API Security Best Practices

by Ibukun oluwaseyi


Updated Sun Jun 18 2023

API Security Best Practices

In today’s interconnected digital world, where Application Programming Interfaces (APIs) play a crucial role in enabling seamless integration between various software applications, services, and platforms, API security best practices are paramount.

APIs act as a bridge between different systems, allowing them to communicate and exchange data in a secure and reliable manner.

However, with the increased use of APIs, the need for robust API security practices has also become critical.

In this article, we will explore the best practices for securing APIs.


To fully understand the content of this article, it is recommended that you have experience designing API endpoints and a fundamental understanding of HTTP and web protocols.

This will help you to better understand the importance of implementing API security measures and the impact they have on the overall security of your system.

However, even if you are relatively new to API design and web protocols, this article provides an informative and accessible overview of the best practices for securing APIs.

API Security Best Practices

Below are some of the API security best practices you can follow.

Authentication and Authorization

The first line of defense for securing APIs is authentication and authorization. APIs should only be accessible to authorized users, and a robust authentication mechanism should be implemented to verify the identity of a user.

This can be achieved through various methods such as API keys, OAuth 2.0, and OpenID Connect. Once the user is authenticated, the API should also enforce proper authorization rules to ensure that only authorized users can access specific resources and perform specific actions.

Secure Data Transmission

APIs should always transmit data securely using secure protocols such as HTTPS, SSL, or TLS. These protocols provide a secure channel for transmitting data over the network, preventing eavesdropping, interception, and tampering with data in transit.

It is also essential to use strong encryption algorithms and implement secure key management practices to protect sensitive data.

  1. Rate Limiting and Throttling

APIs should be protected against rate-limiting attacks, where attackers attempt to overwhelm the system by sending an excessive number of requests.

Rate limiting and throttling mechanisms can help prevent such attacks by limiting the number of requests per user or IP address.

This helps ensure that the API’s performance is not impacted and legitimate users are not impacted by denial-of-service attacks.

Input Validation and Output Sanitization

APIs should validate and sanitize all user input to prevent injection attacks such as SQL injection, XSS, and other types of attacks. APIs should also sanitize output data to ensure that sensitive information is not inadvertently disclosed.

Error Handling and Logging

APIs should have a robust error-handling mechanism in place that provides detailed error messages to developers and administrators.

Error messages should not reveal sensitive information that attackers could exploit. APIs should also log all API requests and responses to detect and investigate suspicious activities.

Regular Security Testing and Auditing

API security is an ongoing process that requires regular security testing and auditing. Security testing should be conducted during the development stage, and regular penetration testing should be conducted to identify vulnerabilities and potential security threats.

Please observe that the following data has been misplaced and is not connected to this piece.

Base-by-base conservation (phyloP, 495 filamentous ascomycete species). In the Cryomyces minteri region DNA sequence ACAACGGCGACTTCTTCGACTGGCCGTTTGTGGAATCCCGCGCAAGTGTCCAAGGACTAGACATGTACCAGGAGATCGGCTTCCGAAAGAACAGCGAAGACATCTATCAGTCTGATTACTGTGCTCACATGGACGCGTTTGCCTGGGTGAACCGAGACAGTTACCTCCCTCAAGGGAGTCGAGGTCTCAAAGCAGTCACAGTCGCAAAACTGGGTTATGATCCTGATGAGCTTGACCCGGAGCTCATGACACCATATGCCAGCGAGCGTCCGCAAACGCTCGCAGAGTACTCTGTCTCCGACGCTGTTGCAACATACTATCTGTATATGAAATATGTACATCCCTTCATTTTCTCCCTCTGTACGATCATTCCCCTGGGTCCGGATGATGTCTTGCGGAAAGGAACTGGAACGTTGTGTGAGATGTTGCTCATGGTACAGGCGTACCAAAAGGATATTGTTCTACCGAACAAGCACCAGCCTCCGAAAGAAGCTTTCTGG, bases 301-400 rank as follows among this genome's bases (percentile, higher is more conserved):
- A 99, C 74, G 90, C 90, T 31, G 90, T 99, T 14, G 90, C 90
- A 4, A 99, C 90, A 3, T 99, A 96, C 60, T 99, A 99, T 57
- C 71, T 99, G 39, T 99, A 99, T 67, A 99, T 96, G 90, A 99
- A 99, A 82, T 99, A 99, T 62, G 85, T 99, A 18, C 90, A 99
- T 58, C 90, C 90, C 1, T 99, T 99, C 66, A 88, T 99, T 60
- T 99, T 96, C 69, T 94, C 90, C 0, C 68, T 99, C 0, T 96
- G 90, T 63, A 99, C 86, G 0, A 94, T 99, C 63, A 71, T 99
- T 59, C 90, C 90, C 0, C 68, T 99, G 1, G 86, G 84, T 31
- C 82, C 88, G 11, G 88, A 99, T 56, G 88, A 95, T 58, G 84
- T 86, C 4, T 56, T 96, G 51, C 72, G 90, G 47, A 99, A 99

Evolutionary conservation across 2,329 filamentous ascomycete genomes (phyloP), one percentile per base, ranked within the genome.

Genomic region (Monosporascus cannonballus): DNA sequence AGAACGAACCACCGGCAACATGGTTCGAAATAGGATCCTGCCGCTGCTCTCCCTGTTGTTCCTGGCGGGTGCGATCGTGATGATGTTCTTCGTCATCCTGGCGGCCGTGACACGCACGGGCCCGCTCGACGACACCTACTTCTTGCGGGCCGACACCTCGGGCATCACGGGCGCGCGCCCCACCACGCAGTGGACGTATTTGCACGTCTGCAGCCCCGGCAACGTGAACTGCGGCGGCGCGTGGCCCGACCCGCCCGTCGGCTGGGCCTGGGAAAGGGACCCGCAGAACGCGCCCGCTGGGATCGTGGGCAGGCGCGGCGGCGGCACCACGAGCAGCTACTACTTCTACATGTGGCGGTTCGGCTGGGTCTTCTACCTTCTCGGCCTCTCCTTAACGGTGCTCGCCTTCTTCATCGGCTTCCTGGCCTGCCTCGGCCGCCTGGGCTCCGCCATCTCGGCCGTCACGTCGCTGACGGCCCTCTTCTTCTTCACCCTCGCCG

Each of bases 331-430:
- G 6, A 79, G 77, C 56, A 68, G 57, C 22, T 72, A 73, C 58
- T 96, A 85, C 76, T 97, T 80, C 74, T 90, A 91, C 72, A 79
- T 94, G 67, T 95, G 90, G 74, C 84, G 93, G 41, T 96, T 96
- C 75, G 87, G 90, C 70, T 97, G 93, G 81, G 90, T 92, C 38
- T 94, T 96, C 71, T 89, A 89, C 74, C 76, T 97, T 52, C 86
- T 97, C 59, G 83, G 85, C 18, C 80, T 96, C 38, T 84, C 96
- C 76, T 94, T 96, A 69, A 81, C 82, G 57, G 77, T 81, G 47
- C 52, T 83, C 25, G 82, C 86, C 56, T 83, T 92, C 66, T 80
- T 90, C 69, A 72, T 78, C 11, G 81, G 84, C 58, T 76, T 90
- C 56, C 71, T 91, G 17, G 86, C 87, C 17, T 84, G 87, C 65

Security auditing can also help identify areas where security can be improved and ensure that security policies and procedures are being followed.

Access Control and Privileges

APIs and database access control lists should be built with the principle of least authority in mind.

The Principle of Least Authority (POLA), also known as the Principle of Least Privilege, says that all users and processes in a system should be given only those permissions that they need to do their job—no more and no less.

Setting Standard Security HTTP Headers

Security HTTP headers are a set of headers that enhance the security of web applications and APIs by providing additional security controls.

These are some of the standard security HTTP headers that should be set to improve the security of APIs; Strict-Transport-Security (HSTS) Header, X-XSS-Protection Header, X-Content-Type-Options, X-Frame-Options, Content-Security-Policy.

There are some middleware plugins like helmet (Nodejs) that help to automatically include these headers in every HTTP Request. By setting these standard security HTTP headers, you can improve the security of  APIs and protect against common web application attacks.

It is essential to ensure that these headers are set correctly and are kept up to date to protect against emerging security threats.


The increase of API-related security threats in recent years has prompted the Open Web Application Security Project (OWASP) to release the API Security Top 10 , which is considered to be an authoritative baseline for secure web applications. 

By following the best practices discussed in this article, you can create secure and reliable APIs that protect against a range of security threats, including those outlined in the OWASP API Security Top 10.

While no system can be entirely secure, these best practices can help you reduce the risk of attacks and protect data, applications, and services.

As the threat landscape continues to evolve, it is essential to stay up to date with the latest security trends and continue to enhance API security measures.

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